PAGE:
I had to lookup Wikipedia to answer your first question. For the first question, i'll also explore some meanings of "asura" in Hinduism.
Asur people living primarily in the Indian state of Jharkhand claim to have descended from the ancient Asuras. Many Asurs believe the Mahishasura was their ancestor, and mourn during the Durga Puja period for what they see as the unjust butchering of their ancestor.
I've already shared that in early Vedic literature the good Asuras are called Adityas, while the malevolent ones are called Danavas. So if you want you can lookup where the early Vedic Adityas & Danavas are now. In Rig Veda, Indra is described as asura. Indra lives in heaven as its king.
In Bhagavad Gita, Krishna describes the beings with asura qualities. Bhagavad Gita chapter 16: https://asitis.com/16
verses 4 to 18. You can read these verses. Humans with these qualities are living amongst us. In this Gita chapter, Prabhupada has translated asura qualities as demonic qualities.
In Vishnu Purana and Brahmanda Purana, daityas came to be known as asuras because they rejected Varuni, the goddess of sura "wine", while the devas accepted her and came to be known as suras. Daityas are a clan or race of Asura. I don't know whether the initial daityas or their descendants are still alive.
A much-studied hymn of the Rig Veda states Devav asura (Asuras who have become Devas), and contrasts it with Asura adevah (Asuras who are not Devas). "Asuras who remain Asura" share the character of powerful beings obsessed with their craving for ill-gotten Soma, and for wealth, ego, anger, unprincipled nature, force, and violence. Further, in Hindu mythology, when they lose, miss, or don't get what they want (because they were distracted by their cravings) the "Asuras who remain Asuras" question, challenge, and attack the "Asuras who became Devas" to loot or extract a portion of what the Devas have and the Asuras don't. I don't know whether & where they are still alive.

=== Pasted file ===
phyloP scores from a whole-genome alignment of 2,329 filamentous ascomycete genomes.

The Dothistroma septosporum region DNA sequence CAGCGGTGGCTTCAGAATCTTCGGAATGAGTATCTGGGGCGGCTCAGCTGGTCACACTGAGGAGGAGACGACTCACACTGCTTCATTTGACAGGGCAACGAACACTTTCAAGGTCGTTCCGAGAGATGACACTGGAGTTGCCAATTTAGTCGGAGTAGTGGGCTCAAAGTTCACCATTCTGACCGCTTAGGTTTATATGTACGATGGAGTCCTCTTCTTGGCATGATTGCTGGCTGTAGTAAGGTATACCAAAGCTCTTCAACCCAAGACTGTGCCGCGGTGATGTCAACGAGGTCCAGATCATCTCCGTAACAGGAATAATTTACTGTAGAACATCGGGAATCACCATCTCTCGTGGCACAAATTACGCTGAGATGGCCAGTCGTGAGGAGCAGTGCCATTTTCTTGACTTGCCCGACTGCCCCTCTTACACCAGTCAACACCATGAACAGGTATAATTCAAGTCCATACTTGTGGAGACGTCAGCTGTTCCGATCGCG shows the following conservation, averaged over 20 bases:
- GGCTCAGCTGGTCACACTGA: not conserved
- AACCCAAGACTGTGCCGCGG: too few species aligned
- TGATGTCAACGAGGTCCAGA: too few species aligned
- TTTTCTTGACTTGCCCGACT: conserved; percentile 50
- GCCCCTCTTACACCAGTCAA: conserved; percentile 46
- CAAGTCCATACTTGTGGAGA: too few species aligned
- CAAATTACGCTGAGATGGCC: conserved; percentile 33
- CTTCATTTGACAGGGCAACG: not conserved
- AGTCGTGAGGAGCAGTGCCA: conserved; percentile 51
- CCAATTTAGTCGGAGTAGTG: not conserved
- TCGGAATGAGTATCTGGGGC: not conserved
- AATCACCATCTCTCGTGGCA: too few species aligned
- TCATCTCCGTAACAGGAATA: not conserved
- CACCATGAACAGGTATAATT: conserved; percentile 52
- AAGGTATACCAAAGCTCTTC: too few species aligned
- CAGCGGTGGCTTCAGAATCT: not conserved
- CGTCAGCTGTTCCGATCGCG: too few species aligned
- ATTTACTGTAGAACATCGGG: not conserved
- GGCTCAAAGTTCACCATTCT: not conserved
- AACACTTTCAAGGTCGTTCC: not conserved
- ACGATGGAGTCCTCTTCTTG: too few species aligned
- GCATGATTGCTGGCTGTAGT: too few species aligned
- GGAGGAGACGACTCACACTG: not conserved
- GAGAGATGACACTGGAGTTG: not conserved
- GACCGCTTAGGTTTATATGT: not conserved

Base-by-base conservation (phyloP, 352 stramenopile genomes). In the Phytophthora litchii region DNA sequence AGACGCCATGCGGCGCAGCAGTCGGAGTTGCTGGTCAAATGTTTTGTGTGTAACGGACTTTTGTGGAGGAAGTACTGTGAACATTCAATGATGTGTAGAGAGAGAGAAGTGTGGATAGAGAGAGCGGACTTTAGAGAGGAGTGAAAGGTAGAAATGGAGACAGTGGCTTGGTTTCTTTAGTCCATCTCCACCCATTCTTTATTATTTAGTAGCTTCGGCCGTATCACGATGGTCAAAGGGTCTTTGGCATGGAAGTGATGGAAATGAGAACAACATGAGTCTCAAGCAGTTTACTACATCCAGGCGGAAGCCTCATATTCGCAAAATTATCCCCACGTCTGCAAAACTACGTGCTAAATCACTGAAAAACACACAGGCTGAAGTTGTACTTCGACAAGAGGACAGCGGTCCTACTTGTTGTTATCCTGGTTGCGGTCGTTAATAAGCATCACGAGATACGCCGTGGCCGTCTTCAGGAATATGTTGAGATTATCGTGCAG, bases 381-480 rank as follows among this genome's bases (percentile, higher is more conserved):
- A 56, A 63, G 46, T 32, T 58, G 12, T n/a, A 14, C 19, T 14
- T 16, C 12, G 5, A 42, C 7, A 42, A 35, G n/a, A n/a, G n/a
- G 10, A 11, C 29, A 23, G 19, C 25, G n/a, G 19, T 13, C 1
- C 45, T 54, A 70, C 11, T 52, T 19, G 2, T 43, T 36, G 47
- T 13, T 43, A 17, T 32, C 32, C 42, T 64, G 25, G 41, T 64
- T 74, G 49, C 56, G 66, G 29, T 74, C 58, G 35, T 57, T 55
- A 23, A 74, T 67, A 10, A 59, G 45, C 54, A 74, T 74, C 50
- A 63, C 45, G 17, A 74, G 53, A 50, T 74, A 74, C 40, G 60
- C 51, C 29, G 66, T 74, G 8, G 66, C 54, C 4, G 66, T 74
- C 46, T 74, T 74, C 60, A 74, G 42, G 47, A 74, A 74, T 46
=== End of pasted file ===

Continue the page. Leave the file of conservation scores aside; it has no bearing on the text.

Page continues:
Some stories of asuras and devas may be symbolic depictions of tendencies within our selves. Explanation: https://en.wikipedia.org/wiki/Asura#Symbolism
About "gain religious benefit":
When we think of stories of Krishna then we automatically think of Krishna. Thinking about Krishna/God is beneficial. Krishna said "Always think of Me". When someone asked Neem Karoli Baba that what's the best service that person can do, Baba replied "The best service you can do is to keep your thoughts on God. Keep God in mind every minute.". Thinking about stories of God helps with that.
Another benefit of reading story scriptures is what you've explained on my thread "Strategies to think of God" ( https://www.spiritualforums.com/vb/s...19&postcount=7
). Thanks for that.
Another benefit is what the stories themselves claim. E.g. In the story where Krishna blesses Sudama ( https://vedabase.io/en/library/sb/10/81/
), in the last verse of this chapter it's claimed "Anyone who hears this account of the Supreme Lord’s kindness to brāhmaṇas will come to develop love for the Lord and thus become freed from the bondage of material work.". E.g. 2. In the Krishna's rasa dance story ( https://vedabase.io/en/library/sb/10/33/
), in the last verse it's claimed "Anyone who faithfully hears or describes the Lord’s playful affairs with the young gopīs of Vṛndāvana will attain the Lord’s pure devotional service. Thus he will quickly become sober and conquer lust, the disease of the heart.".
I know this thread is about Kali, but i answered this question in reference to Krishna because that's what i know.